I’m fairly new to PC components, and I haven’t been into PC games since the glory days of Unreal Tournament. My Antec colleagues swear by the mouse and keyboard, so I’m at a loss when they huddle up and talk about hacking and slashing through WoW and micromanaging Protoss legions in Starcraft 2. It’s time to get a piece of the action for myself. With some valuable input from my Antec pals Jessie, Dennis and Stavros, and our partners at ASUS and Kingston, I put together a gaming build that emphasizes the best performance-price ratio.
I’m Nick Pinkerton, Antec technical writer and aspiring nerd. I’m your average console gamer, but I can see myself getting into some great PC-exclusive titles and eagerly anticipating Battlefield 3, RAGE, and whatever else comes out in the next couple of years. Our hardware enthusiasts at Antec and my experiences at PAX East & last month’s Antec gaming marathon have piqued my interest in working with the hardware, getting connected with the community, and vanquishing foes with a click of the mouse. I made this all possible with a price-performance build that comfortably runs current-gen games at moderate settings. And this is at a price that did not break the bank or forecast a bevy of upgrades.
This is my first gaming PC. I didn’t want to complicate things with overclocking, exotic coolers or SLI graphics configurations. There is a large variety of mid-level and budget-friendly components out there. Building my ideal system was a matter of selecting the best hardware based on efficiency, stability and performance. A little flair wouldn’t hurt either.
Here is a summary of my components and their corresponding street prices:
To house my first build, I went with the practical, yet attractive Antec One Hundred. It has four USB 2.0 ports, which is great for my thumb drives, my music recording device, and my trusty Sony Walkman. And with its spiffy all-black design, the One Hundred makes me look like a legit gamer and builder.
Anchoring the build was the Intel Core i3-2100 with Sandy Bridge technology, something I was very pleased to get a hold of for an affordable price. Besides, I didn’t need a quad core with my single-GPU setup, and I wasn’t going to overclock.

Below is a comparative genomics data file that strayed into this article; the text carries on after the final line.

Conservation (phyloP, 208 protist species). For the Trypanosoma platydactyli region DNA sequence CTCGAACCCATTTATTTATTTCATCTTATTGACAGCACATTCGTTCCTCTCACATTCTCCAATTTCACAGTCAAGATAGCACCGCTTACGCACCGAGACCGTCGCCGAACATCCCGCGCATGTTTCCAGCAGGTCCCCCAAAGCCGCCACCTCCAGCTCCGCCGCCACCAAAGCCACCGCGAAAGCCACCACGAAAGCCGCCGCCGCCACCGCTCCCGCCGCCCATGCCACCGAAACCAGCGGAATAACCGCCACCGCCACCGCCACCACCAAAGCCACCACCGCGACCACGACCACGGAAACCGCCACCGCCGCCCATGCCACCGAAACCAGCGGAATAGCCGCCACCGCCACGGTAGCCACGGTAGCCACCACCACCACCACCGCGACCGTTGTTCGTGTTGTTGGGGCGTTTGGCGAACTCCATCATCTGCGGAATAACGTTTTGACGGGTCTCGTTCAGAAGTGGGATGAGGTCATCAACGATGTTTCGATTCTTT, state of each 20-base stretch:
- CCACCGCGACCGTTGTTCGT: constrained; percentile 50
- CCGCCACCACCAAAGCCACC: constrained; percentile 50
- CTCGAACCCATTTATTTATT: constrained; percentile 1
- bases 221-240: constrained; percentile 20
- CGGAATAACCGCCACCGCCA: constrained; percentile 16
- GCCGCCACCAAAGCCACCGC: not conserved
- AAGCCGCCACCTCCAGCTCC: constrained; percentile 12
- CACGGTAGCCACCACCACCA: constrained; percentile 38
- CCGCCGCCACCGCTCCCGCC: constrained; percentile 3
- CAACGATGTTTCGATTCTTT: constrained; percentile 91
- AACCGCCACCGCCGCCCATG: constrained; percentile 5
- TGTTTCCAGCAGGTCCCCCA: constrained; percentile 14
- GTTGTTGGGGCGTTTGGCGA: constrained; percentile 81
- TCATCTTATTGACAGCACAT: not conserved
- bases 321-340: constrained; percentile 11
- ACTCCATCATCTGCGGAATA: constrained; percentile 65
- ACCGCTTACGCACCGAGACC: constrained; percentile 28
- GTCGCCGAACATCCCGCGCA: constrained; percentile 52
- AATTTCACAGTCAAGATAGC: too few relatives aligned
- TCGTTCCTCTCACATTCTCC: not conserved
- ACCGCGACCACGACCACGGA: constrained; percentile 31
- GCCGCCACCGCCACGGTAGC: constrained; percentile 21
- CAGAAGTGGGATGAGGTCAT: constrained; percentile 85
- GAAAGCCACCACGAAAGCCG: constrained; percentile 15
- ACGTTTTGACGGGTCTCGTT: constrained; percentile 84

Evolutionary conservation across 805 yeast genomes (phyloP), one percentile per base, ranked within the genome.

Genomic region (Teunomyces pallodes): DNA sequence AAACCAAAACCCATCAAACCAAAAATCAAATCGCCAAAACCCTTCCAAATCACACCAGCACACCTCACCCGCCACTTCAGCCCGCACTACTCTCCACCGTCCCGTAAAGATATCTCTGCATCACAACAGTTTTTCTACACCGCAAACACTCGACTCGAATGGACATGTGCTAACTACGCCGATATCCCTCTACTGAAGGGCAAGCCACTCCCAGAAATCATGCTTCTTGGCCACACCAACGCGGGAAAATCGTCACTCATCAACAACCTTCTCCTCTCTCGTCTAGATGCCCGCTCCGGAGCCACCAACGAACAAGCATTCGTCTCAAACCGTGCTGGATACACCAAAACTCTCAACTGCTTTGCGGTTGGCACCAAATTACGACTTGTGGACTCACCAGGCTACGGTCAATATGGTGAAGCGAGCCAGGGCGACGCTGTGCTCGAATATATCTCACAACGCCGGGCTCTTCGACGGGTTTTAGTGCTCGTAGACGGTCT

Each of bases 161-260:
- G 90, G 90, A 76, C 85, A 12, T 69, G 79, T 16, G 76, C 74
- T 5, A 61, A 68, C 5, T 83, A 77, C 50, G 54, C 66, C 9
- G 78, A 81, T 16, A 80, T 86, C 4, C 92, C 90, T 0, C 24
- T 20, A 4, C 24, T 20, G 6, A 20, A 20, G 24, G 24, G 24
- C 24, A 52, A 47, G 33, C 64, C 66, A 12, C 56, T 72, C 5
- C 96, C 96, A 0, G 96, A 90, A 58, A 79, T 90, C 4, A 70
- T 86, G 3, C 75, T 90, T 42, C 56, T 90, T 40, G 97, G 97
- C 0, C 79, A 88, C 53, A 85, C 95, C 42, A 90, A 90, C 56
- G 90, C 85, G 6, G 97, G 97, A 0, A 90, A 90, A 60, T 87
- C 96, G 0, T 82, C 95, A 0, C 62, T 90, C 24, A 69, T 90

The ASUS P8P67-M Pro came with everything I needed in an ATX motherboard – including two USB 3.0 ports and SATA 3 6.0 Gbps – all in a compact form factor to clean up the build’s appearance.
The ASUS GTS450 OC graphics card was a great choice for both price and performance since it runs cooler and quieter than the standard 450 model and costs $30 less than the GTX460. A 1GB graphics card that comes overclocked out of the box sounds right to me. And a few bucks here and there can make a big difference in your funds without compromising your system’s performance.
To power up my system, I chose the Antec High Current Gamer HCG-520 PSU. Contrary to popular belief, “gaming PC” doesn’t mean you need a 1000W PSU. 520 watts is plenty for my build and 80 PLUS® Bronze efficiency helps keep the power bill under control. So even when I gun down opponents in Battlefield 3 at the tune of Iron Maiden’s “Aces High,” I’m in good hands.
For a HDD, I bought a Seagate Barracuda 750GB which is $10 more than their 500GB model. Extra storage at that price is worth it. I topped off the build with 4GB of Kingston HyperX Blu DDR3 RAM. It was only a couple bucks more than their well-reviewed ValueRAM, and it was worth the upgrade based on the shiny blue looks alone.
There you have it: the components for my first build. Now I just have to figure out what to do after opening all these boxes. Maybe I’ll make a fort.
Next week I’ll share the performance capabilities of this rig and describe the process of assembling the components. That means build pics and in-game screenshots! Until then, keep on pwning.